Union leaders warn about exams
Alet Rademeyer, Beeld
Cape Town - The September exam is hanging in the balance if the countrywide civil servants strike continues indefinitely, several union leaders warned on Monday.
The exam, which is supposed to start next Wednesday, is especially important for matriculants as it forms part of their continuous assessment and accounts for 25% of their final mark.
Many tertiary education institutions and FET colleges require these marks as part of their application processes.
The Eastern Cape department of education has already indicated that this exam will be postponed by a week.
“The Western Cape department of education (WCED) will have to think carefully whether exams can take place next week,” said Ezrah Ramasele, president of the National Professional Teachers Organisation (Naptosa).
“I can’t see how it will be possible. There needs to be a teacher in the classroom to handle the administration and supervise the exam.”
Nkosana Dolopi, deputy secretary general of the South African Democratic Teachers Union (Sadtu), says it is up to government whether there will be teachers in classrooms to administer the exams.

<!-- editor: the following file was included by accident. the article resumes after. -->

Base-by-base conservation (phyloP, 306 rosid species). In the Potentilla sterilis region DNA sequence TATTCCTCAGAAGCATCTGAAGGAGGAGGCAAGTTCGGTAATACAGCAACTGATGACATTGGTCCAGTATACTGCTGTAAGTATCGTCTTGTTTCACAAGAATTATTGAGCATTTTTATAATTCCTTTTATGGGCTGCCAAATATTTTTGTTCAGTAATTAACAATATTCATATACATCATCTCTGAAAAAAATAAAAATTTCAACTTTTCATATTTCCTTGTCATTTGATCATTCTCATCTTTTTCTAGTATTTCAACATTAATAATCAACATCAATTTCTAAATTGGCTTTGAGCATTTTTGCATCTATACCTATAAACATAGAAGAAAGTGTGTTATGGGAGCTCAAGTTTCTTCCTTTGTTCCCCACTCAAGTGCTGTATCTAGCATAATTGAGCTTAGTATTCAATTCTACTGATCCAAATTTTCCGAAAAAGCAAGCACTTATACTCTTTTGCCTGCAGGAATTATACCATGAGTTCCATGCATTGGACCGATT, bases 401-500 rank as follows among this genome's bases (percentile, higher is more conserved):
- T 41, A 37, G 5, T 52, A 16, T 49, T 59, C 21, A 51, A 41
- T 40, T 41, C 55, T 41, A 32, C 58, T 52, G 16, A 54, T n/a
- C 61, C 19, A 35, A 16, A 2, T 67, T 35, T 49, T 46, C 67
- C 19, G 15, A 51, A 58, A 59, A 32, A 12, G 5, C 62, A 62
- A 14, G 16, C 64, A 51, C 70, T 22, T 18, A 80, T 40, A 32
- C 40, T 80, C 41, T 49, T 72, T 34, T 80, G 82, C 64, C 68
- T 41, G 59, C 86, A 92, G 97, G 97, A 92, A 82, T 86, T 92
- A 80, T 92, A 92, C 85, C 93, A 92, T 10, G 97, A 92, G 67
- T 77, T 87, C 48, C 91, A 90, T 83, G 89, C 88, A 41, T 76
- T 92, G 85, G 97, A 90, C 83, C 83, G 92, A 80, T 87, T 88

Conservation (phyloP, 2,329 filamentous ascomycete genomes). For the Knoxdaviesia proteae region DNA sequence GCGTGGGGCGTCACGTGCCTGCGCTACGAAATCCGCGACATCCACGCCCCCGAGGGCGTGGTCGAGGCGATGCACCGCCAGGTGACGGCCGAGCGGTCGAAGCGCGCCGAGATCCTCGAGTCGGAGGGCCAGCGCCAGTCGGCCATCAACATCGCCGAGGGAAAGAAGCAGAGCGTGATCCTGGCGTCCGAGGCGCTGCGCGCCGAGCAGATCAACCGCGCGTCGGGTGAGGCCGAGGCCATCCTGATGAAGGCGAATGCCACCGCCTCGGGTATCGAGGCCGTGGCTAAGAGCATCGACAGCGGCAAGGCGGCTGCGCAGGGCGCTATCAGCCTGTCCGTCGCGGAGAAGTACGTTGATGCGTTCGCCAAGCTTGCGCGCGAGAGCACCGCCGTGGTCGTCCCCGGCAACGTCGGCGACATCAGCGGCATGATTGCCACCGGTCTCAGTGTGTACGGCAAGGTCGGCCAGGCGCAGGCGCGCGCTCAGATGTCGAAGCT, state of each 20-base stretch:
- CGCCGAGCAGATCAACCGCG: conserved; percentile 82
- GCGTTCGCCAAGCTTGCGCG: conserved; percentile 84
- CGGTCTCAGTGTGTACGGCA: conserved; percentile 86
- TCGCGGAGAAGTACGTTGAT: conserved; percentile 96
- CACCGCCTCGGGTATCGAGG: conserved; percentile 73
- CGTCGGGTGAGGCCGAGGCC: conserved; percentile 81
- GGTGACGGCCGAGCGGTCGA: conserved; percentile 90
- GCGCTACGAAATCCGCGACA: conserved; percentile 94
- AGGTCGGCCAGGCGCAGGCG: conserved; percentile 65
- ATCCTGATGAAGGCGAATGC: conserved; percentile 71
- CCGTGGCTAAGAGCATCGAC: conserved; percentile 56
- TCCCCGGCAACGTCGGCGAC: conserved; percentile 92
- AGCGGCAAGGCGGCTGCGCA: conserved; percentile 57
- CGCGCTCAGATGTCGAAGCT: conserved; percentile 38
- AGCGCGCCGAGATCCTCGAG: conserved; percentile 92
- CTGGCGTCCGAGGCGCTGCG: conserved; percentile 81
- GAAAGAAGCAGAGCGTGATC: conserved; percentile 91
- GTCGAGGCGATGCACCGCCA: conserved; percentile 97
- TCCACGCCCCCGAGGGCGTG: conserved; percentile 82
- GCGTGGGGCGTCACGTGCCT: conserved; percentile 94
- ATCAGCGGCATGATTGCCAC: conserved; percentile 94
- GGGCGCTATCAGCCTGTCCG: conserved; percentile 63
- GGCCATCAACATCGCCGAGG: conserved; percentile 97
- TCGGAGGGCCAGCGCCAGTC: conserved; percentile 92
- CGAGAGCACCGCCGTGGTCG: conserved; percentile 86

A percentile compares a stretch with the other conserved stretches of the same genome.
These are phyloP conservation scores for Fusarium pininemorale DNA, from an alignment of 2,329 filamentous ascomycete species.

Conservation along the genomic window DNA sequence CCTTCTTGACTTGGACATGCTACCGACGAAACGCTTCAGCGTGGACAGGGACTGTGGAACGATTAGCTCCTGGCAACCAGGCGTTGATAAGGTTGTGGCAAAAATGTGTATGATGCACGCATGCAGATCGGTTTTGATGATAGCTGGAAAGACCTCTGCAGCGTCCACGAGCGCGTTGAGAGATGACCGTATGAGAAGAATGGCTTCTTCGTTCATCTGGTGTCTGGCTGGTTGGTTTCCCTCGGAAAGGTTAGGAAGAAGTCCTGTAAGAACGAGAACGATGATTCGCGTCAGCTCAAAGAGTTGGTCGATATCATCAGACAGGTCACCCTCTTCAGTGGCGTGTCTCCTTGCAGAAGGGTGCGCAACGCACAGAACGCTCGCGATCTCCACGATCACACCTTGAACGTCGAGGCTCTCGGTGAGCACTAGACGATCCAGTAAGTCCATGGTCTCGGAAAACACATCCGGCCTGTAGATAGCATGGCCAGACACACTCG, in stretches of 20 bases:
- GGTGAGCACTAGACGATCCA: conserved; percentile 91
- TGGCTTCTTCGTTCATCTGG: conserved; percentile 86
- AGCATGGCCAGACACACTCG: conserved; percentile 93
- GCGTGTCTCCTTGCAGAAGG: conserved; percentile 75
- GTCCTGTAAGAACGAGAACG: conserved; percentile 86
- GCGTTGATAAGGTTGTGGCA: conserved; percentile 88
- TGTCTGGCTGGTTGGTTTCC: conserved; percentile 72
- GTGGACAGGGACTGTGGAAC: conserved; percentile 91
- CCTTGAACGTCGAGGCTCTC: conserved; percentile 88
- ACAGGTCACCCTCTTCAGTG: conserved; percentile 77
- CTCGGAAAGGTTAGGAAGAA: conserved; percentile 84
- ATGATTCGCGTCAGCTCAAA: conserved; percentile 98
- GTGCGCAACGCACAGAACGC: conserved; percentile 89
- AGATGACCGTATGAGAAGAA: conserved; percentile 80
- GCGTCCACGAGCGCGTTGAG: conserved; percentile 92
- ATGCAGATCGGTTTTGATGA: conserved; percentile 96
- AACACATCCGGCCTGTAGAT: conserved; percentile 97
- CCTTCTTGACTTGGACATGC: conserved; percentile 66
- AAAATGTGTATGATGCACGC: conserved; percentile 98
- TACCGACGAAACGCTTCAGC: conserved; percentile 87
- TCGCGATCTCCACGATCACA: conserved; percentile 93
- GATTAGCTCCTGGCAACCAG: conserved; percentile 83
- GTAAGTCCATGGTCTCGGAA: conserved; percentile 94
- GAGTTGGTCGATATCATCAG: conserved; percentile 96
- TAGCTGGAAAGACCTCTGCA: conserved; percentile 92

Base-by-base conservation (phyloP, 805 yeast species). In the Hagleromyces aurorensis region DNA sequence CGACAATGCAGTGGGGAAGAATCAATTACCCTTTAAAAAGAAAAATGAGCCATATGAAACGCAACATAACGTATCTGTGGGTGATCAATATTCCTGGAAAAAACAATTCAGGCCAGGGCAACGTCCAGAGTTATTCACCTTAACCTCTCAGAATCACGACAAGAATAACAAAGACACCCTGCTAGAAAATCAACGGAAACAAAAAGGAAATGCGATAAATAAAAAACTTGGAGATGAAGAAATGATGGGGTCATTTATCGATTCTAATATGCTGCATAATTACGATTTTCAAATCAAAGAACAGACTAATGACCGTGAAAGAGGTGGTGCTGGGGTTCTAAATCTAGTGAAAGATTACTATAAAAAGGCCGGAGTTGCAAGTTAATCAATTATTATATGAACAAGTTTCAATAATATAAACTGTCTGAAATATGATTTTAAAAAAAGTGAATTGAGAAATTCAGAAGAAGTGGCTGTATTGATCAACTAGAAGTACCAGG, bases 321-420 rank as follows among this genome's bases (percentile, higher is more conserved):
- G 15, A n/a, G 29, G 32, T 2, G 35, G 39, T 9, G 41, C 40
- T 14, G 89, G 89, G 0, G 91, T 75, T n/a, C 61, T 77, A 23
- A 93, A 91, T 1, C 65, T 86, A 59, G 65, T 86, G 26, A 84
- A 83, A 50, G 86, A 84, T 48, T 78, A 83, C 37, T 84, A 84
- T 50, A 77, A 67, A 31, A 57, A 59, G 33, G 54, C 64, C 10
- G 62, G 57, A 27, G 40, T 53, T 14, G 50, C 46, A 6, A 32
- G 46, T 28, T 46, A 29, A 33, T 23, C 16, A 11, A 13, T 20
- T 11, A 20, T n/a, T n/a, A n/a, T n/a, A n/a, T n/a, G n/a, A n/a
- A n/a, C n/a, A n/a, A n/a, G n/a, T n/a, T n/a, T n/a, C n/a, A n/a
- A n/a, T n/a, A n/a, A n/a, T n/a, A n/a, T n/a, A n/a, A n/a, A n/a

Employer determines strike
“The employer alone determines the length of the strike.”
The South African Teachers Union (SATU) suggested that principals wait for instructions from the provincial departments in this regard.
“If the head of education orders that the exams be postponed, corresponding action should be taken.
"If schools don’t receive an order from the head of education and provincial exam papers don’t reach schools in time, they should write their own exam papers. This will enable them to calculate annual grades according to national policy prescriptions,” reads the newsletter to schools.
A new date will have to be determined for subjects such as computer application technology, where provinces arranged to write the same exam paper.
Dr Granville Whittle, spokesperson for the department of basic education, says the situation is being monitored and the department will advise provinces by the end of the week whether these exams will go ahead or be postponed.
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